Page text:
Windows 10: Out of the Frying Pan & Into the Fire

Many of our customers (and users across the internet) are reporting major difficulties upgrading their computers to Windows 10. In the three weeks since it's release, we've had to help fix everything from lost data and programs, to sound and internet that stopped working. Some of the upgraded computers that came in wouldn't even turn on anymore. Windows 10 was hailed as the solution to all of Windows 8's problems, but is it really better?

 

Microsoft has a nasty habit of doing the final polishing on a new Windows release well after it has been released to the general public. For this reason we always recommend waiting 6-12 months after the release date before upgrading to a new version of an operating system unless there is a compelling reason to upgrade earlier.

Usually, the only people upgrading existing computers right away are hobbyists or pros with the necessary skill set and patience to work around any bugs that get in their way. This is just a fact of life, and most computer technicians are used to dealing with it. What makes the transition to Windows 10 particularly nasty is that Microsoft has made it free and simple to upgrade existing PC's with just a few clicks of the mouse. Because of the apparent ease of upgrading, people who would normally be wary of trying an upgrade on their own are getting into lots of trouble by switching to Windows 10.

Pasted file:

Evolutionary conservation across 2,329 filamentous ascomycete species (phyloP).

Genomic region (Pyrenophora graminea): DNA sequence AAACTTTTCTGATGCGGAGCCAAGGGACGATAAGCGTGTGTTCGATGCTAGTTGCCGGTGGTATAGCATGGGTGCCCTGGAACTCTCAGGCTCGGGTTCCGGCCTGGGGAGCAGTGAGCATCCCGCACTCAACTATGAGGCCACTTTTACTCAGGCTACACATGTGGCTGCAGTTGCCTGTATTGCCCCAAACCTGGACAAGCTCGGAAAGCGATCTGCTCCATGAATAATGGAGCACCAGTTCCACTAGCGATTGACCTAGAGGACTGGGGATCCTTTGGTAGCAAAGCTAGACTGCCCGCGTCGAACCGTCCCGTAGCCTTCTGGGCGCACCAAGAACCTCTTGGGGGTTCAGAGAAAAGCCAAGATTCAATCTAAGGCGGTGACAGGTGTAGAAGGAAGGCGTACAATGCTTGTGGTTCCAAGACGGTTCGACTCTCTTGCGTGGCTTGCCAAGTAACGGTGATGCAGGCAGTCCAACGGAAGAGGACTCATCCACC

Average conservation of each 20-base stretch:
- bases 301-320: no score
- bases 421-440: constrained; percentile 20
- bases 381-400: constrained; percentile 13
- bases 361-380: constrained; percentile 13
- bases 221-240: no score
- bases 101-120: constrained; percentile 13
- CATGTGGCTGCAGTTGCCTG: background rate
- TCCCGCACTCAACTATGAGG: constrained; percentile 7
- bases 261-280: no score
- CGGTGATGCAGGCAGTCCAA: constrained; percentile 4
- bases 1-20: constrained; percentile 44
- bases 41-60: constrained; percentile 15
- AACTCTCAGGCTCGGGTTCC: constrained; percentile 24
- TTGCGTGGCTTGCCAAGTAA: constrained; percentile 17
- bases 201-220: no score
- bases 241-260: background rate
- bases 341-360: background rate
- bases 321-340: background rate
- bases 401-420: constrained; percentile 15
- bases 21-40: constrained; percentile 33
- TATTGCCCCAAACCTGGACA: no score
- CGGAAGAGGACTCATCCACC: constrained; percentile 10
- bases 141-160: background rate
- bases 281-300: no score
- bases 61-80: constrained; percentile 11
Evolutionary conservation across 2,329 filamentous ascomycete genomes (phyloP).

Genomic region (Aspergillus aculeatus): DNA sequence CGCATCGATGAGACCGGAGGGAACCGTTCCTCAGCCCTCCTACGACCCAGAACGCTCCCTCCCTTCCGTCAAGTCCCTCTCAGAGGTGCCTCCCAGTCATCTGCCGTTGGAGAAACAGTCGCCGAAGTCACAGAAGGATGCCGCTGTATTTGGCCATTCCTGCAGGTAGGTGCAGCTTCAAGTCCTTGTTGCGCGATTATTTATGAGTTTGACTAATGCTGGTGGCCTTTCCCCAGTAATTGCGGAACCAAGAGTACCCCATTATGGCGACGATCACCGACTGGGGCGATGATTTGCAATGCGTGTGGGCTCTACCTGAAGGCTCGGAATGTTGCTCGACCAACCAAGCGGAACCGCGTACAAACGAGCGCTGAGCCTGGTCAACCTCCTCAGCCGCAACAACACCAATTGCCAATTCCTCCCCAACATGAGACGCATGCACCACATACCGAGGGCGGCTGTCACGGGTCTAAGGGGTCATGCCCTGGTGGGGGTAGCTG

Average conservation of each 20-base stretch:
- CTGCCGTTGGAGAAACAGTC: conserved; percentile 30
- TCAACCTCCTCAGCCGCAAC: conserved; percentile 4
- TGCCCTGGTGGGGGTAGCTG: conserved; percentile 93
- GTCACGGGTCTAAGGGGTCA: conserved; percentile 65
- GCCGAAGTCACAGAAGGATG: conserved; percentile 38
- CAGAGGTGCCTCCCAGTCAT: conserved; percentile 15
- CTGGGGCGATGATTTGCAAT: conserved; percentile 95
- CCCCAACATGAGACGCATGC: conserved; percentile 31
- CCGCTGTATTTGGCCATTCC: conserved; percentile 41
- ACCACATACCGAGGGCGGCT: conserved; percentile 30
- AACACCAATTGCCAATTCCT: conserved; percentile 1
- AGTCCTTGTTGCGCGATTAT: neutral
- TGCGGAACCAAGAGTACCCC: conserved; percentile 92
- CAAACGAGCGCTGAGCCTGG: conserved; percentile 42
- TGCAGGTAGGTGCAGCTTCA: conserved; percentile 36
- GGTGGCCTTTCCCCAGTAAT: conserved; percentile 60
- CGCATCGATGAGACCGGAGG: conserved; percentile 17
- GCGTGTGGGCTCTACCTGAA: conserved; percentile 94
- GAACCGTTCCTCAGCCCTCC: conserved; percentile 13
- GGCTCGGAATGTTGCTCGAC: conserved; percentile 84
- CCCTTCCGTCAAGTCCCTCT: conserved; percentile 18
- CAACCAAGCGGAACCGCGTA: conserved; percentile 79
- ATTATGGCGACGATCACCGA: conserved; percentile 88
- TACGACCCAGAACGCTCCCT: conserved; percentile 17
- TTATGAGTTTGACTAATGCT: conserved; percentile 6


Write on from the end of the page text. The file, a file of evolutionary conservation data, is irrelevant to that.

Windows 10 does look very promising, but we're not convinced that it is a finished product yet. We recommend waiting a bit before you upgrade, but if you are in the mood to be another Microsoft guinea pig, here are some tips for making the process run smoothly.

NOTE: If any of the following doesn't make sense to you, please stop and get help from a trained PC technician or a knowledgeable friend. You can also just leave your computer alone.

  1. A clean install will always have a better chance of success vs. a normal upgrade. This is our preferred method. Unfortunately this means that you'll have to reinstall all of your software and drivers. You'll probably end up having to do that anyway though, so you might as well just do it right from the start.
  2. Back up everything that is important to you before starting.
  3. Make sure you have the install media (CD's, installers, etc) for any software or peripherals (printers, scanners, wifi-cards) on hand.
  4. Make a backup of any important files that you don't want to lose.
  5. Check to make sure that Windows 10 drivers are available for all your devices. The installer is supposed to check first, but it isn't 100% accurate. If the installer warns you that it can't find drivers, you should probably wait and try again in a few months.
  6. Are you sure you backed everything up?
  7. Check to make sure that any necessary software is compatible with Windows 10. Some older programs may stop working after the upgrade.
  8. I'm serious. There's a really good chance you'll end up erasing everything. BACK UP YOUR FILES FIRST!

If you do run into a problem, or would like a pro to handle the install for you, please call or stop by our PC repair shop and we'll be happy to help.





DISCLAIMER: Use the information in this article at your own risk. CompuClinic LLC takes no responsibility for any damage to hardware, software, or data as a result of following the advice above. While we do our best to be thorough, if you are not comfortable with anything described above, please contact a qualified technician for help.

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